All-malt formulations were used for pale beers as well as Bock beers. These beers could be distinguished from continental lagers through their use of North American malt and hops. Such formulations were very popular in New York City and surrounding areas like Brooklyn. Ben Jankowski's excellent article documents one of the finest, namely Trommer's White Label Beer (12). The data given in that article describe the beer as it was brewed in the l940s and l950s. The original extract was 12 °P, with IBUs in the high 20s. The turn-of-the-century version was close but slightly bigger; the original extracts were in the 13-14 °P range, and the IBUs were in the mid-30s.

REFERENCES

(1) R. Wahl and M. Henius, American Handy Book of the Brewing, Malting, and Auxiliary Trades (Wahl-Henius Institute, Chicago, l908).

(2) G.J. Fix, "Gilbert Straub and the Pennsylvania Brewing Tradition," Amateur Brewer, No. 9, l982.

(3) G.J. Fix, "Pennsylvania Lager," Zymurgy 4 (4), Winter l98l.

(4) A.L. Nugey, Brewers Manual (Jersey Print Company, Bayonne, New Jersey, l948).

(5) G.J. Fix, Principals of Brewing Science (Brewers Publications, Boulder, Colorado, l987).

(6) W.H. Fotte, "Hannchen Barley Production in Oregon - Its Future," MBAA Tech. Quarterly 2 (4), l965.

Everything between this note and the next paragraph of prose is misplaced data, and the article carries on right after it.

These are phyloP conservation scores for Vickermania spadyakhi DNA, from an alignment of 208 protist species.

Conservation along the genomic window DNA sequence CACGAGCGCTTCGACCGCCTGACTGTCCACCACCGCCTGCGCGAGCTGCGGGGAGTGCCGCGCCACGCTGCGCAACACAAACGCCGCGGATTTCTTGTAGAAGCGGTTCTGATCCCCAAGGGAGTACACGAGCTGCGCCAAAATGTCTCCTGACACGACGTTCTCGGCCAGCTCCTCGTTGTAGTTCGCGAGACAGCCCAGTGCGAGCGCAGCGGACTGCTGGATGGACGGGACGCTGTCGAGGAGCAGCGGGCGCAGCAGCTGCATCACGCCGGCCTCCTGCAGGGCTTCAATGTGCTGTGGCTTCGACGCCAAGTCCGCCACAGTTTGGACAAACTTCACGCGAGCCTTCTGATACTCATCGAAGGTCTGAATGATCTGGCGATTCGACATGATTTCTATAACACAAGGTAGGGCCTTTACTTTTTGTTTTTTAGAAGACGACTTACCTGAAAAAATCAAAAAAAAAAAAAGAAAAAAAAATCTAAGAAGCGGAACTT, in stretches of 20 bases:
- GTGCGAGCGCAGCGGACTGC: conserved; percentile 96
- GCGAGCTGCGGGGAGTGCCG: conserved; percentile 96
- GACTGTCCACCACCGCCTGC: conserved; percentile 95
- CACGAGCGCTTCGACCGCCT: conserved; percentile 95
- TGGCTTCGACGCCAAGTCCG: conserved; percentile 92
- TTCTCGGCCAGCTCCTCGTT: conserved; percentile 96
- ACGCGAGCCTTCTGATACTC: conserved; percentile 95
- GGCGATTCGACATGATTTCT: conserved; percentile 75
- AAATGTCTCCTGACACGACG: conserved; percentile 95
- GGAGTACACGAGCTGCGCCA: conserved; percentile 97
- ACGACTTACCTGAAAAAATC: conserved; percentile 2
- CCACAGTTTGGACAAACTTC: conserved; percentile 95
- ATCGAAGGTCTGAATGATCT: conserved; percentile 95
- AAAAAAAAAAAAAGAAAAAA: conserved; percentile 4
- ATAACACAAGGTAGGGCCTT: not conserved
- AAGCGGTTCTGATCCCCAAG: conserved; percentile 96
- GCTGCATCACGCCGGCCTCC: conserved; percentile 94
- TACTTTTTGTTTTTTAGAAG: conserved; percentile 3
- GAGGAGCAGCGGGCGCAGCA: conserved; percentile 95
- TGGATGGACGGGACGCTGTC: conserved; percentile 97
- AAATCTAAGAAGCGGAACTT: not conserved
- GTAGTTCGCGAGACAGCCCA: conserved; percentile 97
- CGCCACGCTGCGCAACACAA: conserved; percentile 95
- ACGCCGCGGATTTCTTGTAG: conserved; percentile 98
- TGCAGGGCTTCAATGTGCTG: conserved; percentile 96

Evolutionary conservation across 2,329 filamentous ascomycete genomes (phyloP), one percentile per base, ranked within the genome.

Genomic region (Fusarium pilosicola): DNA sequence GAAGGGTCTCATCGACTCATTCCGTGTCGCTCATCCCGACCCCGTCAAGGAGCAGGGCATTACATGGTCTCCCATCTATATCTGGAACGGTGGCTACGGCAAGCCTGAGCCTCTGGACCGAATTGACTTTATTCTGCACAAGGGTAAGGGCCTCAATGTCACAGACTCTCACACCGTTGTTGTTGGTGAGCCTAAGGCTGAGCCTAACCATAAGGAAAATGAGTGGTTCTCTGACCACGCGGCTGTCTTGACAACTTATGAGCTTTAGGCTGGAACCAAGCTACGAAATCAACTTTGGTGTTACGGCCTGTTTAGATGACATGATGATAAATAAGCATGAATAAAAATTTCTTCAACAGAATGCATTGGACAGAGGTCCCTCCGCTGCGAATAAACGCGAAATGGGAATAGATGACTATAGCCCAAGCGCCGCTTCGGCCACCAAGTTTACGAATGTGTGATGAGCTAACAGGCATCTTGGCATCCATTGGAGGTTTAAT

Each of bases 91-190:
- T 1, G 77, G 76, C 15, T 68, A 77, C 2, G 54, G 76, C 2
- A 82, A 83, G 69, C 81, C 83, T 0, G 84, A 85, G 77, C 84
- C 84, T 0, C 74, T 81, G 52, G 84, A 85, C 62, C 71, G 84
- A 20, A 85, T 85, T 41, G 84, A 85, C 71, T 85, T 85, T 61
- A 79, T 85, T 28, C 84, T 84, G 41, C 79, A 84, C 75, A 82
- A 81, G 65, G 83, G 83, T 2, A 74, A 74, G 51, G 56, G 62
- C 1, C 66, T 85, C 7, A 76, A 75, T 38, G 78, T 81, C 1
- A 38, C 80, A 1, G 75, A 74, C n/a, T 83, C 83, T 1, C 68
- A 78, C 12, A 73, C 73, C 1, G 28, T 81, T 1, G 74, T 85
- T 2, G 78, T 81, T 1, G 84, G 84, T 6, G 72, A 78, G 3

(7) H.L. Hind, Brewing: Science and Practice, vol. 2 (John Wiley & Sons, New York, 1943).

(8) C. Papazian, The New Complete Joy of Home Brewing (Avon Books, New York, 1984).

(9) Gary Meier and Gloria Meier, Brewed in the Pacific Northwest (Seattle Fjord Press, Seattle, l99l).

(10) A. Zimmermann, Brauerei Betriebslehre (Buffalo, New York, l904).

(11) D. Richman, Bock Beer (Brewers Publications, Boulder, Colorado, in press).

(12) B. Jankowski, "The Bushwick Pilsners," BrewingTechniques 2 (1), l994.

George Fix is a professor at the University of Texas at Arlington, a senior consultant at DME Brewing Services (headquarters in Milwaukee, Wisconsin), the yeast quality consultant for Crosby & Baker (Westport, Massachusetts), and a member of the editorial advisory board of BrewingTechniques.